Harrison Ford and Chadwick Boseman in 4242

42, writer/director Brian Helgeland's dramatization of three years in the life of baseball trailblazer Jackie Robsinson, is an earnest, deliberately old-fashioned entertainment, an inspirational bio-pic made with professionalism and care but little in the way of emotional or thematic nuance - it's the very definition of what-you-see-is-what-you-get filmmaking. In three specific scenes, though, this seemingly prototypical triumph-of-the-underdog sports flick also achieves a legitimate, rousing greatness, and it's the sort of expansive and lingering greatness that makes you leave the picture feeling, with few reservations, that the movie as a whole was truly great.

Helgeland's script traces Robinson's career arc from his post-war playing for the Negro Leagues to his pennant-winning triumph with the Brooklyn Dodgers, and the first of 42's incandescent sequences takes place on the opening day of the Dodgers' 1947 season. With some attendees in the stands cheering him on and many, many others booing him, Robinson (the sensationally charismatic and soulful Chadwick Boseman) takes the plate, and is quickly walked to first base - an anticlimactic event for both fans and hecklers. But after arriving at first, Robinson, in what would become a signature move for the player, makes a lengthy sidle toward second in an attempt to steal, and at that moment, it's as though we're viewing the exact moment that the Dodgers legend was born.

With Robinson's feet shifting back and forth and his fingers twitching - and his subtly wicked half-grin to the flummoxed pitcher all but asking, "What do you think I'm gonna do now?" - Helgeland and Boseman wholly convey Robinson's supreme skill and the pulse-quickening excitement he gets from the game. Yet they also express, quite beautifully, the player's subtle rebuke to the clueless, hateful bigots in the stands and on the field (and in his own dugout) by showing how Robinson maintains his dignity, and faces down his critics, through sheer dint of talent. "You can walk me," Robinson might as well be saying, "but you can't stop me," and as the man with the number-42 jersey steals second, and then third, and then crosses home plate on a teammate's base hit, the guarded but unmistakable joy evidenced in Robinson is only matched by the joy that you yourself are feeling. Composer Mark Isham's score, peppered with alternately mournful and exultant trumpet blares, frequently works too hard at evincing emotion. But in this instance, 42's music is surprisingly subdued, and with good reason; you don't need the added prodding of a score when a full emotional spectrum is dramatized by a director and an actor with this much elegance and effectiveness.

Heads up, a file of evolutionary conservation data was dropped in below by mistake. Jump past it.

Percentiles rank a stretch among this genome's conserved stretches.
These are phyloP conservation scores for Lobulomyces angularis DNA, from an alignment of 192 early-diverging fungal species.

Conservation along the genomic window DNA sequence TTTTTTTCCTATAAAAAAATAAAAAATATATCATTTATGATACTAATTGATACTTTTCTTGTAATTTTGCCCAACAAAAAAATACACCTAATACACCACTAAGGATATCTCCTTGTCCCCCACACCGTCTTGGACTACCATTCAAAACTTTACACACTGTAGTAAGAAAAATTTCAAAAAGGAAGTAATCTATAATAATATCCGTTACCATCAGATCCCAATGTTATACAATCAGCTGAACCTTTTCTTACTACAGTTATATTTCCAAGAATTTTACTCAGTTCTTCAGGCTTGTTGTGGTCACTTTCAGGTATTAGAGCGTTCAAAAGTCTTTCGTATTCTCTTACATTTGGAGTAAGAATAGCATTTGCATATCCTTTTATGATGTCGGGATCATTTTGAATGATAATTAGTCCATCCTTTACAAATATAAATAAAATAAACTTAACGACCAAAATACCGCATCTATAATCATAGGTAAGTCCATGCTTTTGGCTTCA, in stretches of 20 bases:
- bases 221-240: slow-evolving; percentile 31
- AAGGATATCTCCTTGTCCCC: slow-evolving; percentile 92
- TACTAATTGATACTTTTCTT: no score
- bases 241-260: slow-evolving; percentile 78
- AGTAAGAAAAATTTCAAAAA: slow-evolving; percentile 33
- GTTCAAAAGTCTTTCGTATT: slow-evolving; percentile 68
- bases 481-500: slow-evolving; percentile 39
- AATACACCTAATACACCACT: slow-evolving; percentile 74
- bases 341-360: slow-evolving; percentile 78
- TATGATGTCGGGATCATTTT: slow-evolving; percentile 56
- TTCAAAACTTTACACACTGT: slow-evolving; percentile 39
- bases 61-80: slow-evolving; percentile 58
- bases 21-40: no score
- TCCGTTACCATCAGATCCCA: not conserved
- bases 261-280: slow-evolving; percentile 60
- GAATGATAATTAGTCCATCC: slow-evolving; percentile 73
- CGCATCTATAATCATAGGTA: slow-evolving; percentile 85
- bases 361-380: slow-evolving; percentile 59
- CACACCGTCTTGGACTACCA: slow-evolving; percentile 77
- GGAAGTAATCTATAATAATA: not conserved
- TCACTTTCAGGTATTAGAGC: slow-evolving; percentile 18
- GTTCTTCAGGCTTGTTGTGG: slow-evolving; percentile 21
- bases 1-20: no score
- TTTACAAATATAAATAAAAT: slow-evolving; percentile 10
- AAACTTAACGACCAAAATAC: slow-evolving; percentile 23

Lucas Black and Chadwick Boseman in 42The film's second unforgettable scene occurs when the Dodgers take on the Philadelphia Phillies, and the latter team's manager (played, in a brilliant bit of against-type casting, by Alan Tudyk) goads Robinson at the plate by hurling uninterrupted racial invective at him for the long, long duration of his time there. All told, Tudyk might bark the N-word more in three minutes than Django Unchained's performers did in 150, yet unlike in the Tarantino opus, you don't become inured to it: The word's repetition hits like a continual, ferocious stab to the gut. In its exploration of incendiary race relations, 42's screenplay often lands on the side of timidity; a few too many obviously drawn rednecks mouth a few too many obviously stated sentiments. But with Tudyk's appalling manager gleefully goading Robinson, and the quietly seething and humiliated ballplayer unable to do anything about it, you feel the full force of the period's more loathsome attitudes and Robinson's seemingly impossible uphill struggle against them. The scene hurts, and hurts deeply, but it's an unforgettable one.